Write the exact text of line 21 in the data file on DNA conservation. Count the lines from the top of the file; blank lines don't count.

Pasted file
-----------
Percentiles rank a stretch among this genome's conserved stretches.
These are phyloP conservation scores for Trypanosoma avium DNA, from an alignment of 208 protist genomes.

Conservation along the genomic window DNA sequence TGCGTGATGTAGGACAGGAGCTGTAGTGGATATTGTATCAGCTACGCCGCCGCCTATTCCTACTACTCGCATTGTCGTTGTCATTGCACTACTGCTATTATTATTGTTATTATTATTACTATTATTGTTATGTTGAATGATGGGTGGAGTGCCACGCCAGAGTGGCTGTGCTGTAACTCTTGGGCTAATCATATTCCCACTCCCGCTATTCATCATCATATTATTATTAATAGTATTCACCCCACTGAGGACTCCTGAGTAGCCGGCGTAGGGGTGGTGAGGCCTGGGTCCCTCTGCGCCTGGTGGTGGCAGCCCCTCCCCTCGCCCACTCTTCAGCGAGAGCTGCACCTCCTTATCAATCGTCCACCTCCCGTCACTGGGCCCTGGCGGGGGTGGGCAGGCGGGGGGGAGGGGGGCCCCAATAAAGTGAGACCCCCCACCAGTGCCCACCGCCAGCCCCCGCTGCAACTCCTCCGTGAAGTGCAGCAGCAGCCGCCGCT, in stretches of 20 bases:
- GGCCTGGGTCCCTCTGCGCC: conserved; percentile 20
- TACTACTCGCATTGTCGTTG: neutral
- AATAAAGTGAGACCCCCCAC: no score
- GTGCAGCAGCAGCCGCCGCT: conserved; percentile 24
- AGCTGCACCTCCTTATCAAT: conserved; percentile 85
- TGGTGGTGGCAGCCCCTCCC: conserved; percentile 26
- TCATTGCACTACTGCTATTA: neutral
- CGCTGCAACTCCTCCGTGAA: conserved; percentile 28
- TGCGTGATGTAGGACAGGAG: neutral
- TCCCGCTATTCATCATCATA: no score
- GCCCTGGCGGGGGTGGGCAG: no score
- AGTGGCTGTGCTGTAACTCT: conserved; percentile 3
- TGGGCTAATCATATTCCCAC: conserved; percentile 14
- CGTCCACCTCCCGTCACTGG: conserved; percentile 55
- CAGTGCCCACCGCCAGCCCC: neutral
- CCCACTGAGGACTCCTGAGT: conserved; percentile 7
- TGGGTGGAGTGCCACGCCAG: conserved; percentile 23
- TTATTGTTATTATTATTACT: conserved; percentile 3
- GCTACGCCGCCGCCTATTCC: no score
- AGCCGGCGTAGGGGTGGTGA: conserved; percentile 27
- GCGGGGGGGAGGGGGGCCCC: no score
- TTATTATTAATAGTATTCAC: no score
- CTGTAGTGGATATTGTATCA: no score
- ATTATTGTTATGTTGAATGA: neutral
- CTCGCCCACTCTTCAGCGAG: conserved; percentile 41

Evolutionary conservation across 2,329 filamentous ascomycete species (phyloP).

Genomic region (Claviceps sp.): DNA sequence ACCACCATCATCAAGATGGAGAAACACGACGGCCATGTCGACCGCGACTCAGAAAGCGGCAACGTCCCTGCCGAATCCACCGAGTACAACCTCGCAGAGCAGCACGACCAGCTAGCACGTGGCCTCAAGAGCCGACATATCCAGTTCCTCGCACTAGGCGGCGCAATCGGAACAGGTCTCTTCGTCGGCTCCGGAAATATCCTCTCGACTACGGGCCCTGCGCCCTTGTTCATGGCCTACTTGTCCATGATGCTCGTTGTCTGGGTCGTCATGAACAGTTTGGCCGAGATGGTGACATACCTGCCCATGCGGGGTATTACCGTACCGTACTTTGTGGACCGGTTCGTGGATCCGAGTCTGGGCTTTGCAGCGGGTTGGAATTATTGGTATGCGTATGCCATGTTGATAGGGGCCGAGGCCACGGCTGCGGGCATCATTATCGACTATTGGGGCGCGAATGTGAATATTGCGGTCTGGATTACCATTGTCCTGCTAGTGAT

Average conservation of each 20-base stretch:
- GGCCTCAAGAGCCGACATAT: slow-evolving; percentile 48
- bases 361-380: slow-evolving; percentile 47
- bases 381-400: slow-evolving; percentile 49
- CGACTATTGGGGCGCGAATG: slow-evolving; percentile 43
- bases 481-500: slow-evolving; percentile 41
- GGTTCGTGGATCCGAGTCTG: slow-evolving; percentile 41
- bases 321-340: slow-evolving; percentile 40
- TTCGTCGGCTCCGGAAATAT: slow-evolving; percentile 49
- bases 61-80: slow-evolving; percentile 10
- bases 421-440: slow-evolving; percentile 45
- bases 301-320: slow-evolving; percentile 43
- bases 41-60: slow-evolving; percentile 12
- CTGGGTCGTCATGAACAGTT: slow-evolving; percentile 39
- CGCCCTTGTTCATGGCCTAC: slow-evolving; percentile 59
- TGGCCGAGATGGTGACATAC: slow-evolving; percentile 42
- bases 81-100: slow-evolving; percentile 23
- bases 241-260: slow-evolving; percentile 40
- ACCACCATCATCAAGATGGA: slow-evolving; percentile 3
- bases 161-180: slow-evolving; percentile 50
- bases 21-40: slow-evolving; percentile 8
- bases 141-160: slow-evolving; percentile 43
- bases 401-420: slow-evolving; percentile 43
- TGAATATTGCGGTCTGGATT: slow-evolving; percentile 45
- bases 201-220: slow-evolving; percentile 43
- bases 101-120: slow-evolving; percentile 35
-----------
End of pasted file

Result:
- TTATTGTTATTATTATTACT: conserved; percentile 3